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I listened and engaged in many conversations and there was a common theme through out them in regards to finding good "digital people". It's intriguing to me because I think it is interesting that we are still trying to figure it out. Is it possible that we still think there's a difference between "traditional" and "digital" customers or salespeople. Here's the hard truth, you can hire and train what you think is the very best "digital" team around. Give them whatever title you want. Internet Sales Consultant, Acquisition Specialist, Sales Consultant, Internet Manager, Business Development Coordinator etc. It doesn't matter because none of them mean the same thing at every store so even if you hire top talent you still have to implement new processes and enforce accountability.
You can have all the desire in the world to succeed and progress but if you train them and then throw them back into a department that hasn't found a balance between the two worlds they will never be truly successful. We have to change the mindsets of managers and leaders. Dealers can't keep picking the person In the store who knows how to use a computer and slapping an Internet manager title on them. Or hiring talented people only to lose them when they become frustrated with the desk or burn out. Even worse is if they just become complacent, throw their hands In the air, quit following up and stop believing in the opportunities. It's a culture change in a store to be progressive but recruiting and keeping top talent requires it.
Next buzzword on everyone's lips - millennials. I'm a big supporter of molding the next generation. That being said, just because someone is young does not mean they are more qualified than your older staff. Its so frustrating to hear people say that. "Well, it's hard for us because we have an older staff". No kidding? Well just throw in the towel then. Close up shop because with that approach and positive outlook you will be in the next few years anyways.
Here's the deal, Garber Buick has a tenured staff, an Internet manager and a successful sales floor. Garber is a history rich Buick store within a company that has passed through generations of real car guys in the heart of the General Motors state. Some of their best "digital guys" are old dogs. It comes down from the top and the managers are bought in. Its not a secret. You have to transform your team. It's unacceptable to teach someone to follow one process for one set of customers and an entirely different one for another.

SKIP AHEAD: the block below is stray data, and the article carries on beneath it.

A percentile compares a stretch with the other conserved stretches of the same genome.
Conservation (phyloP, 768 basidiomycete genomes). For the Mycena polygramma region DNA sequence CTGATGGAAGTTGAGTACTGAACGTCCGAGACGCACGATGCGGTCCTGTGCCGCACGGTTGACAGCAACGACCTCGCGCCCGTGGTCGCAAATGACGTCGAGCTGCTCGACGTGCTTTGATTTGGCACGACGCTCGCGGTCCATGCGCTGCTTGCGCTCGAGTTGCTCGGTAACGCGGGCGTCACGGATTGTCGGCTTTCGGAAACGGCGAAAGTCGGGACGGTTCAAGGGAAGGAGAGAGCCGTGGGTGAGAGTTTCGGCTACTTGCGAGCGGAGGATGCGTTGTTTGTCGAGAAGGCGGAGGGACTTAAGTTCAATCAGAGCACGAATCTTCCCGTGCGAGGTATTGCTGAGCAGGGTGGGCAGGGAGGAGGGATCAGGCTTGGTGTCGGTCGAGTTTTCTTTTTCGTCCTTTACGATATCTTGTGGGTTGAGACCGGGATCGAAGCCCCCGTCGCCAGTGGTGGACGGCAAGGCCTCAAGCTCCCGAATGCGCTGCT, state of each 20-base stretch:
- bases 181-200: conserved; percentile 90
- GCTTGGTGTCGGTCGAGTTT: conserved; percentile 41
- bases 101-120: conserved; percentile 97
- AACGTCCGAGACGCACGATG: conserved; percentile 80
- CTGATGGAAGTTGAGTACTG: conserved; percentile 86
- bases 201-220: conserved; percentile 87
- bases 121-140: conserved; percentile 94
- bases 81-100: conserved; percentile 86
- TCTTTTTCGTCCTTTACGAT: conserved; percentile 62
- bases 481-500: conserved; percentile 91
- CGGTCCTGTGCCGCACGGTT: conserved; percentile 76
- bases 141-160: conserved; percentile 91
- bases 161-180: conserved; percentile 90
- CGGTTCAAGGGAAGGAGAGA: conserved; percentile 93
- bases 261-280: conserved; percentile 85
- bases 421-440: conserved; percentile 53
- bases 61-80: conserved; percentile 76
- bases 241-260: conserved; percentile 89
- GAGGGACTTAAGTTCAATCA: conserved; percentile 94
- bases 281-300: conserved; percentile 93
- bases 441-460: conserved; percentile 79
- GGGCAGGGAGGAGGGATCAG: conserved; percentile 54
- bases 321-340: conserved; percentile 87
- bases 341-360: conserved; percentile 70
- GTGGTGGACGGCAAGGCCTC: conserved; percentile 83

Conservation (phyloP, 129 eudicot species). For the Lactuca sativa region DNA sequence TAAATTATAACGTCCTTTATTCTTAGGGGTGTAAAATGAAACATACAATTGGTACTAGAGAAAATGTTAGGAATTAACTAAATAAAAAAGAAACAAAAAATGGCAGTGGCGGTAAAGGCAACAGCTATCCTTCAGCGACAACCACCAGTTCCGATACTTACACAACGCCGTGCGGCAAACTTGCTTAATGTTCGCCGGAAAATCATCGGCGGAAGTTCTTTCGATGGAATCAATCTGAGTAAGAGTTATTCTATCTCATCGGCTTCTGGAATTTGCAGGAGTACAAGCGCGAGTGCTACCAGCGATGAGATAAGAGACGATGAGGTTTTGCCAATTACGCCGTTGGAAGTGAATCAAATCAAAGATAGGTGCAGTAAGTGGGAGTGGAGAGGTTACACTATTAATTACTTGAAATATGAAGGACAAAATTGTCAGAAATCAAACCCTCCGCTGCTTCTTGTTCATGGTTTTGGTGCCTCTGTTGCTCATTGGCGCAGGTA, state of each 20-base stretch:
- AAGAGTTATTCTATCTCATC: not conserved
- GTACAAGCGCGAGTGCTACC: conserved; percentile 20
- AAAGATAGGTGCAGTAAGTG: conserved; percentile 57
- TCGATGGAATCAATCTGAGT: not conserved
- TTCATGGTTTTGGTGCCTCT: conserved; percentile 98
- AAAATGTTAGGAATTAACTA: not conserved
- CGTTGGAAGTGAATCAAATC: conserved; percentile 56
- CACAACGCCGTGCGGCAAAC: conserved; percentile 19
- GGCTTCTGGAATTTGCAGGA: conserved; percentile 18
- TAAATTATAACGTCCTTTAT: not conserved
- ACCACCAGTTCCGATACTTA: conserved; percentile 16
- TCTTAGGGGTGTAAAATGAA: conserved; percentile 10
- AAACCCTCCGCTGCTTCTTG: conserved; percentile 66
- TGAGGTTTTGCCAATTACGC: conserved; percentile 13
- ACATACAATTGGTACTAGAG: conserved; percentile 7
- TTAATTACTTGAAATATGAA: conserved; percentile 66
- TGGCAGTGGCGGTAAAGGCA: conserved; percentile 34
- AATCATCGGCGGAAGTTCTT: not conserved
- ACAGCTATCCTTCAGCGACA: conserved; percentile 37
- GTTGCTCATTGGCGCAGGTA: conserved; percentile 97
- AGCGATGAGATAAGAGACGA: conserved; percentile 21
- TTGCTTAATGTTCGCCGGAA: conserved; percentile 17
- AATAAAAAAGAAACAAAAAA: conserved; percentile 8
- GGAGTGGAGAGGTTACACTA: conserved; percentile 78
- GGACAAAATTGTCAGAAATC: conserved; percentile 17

Don't train them to respond quickly and with accurate information and then make them wait for thirty minutes to get numbers and say things like "Just Get Them In". Stop telling them to prospect the household and focus on the trade and then look at them like they are crazy when they want a sight unseen appraisal. We tell them to communicate differently but then can't figure out why the can't follow the traditional steps to the sale when they are working a deal. Maybe it's time to create a new set of steps. The model is broken.
The crazy thing is everyone needs to go back and reevaluate the managers on their teams. Figure out who is willing to move forward and embrace a new process in their departments and more importantly the ones who want too. I think that too many dealers step over dollars to pick up cents by not investing in keeping their teams current and well trained. Everyone's allowed to answer the phone? Have you listened to an phone call lately?Most will make you cringe. Train them. Decide today to have an expectations meeting with your teams. Support them in their crazy notions. Go crazy, let them drive a vehicle to a customers work and bring back the trade. Just jokes but seriously, Its time to get on board and be willing to change the culture if your truly going to succeed. Like I said before. #themodelisbroken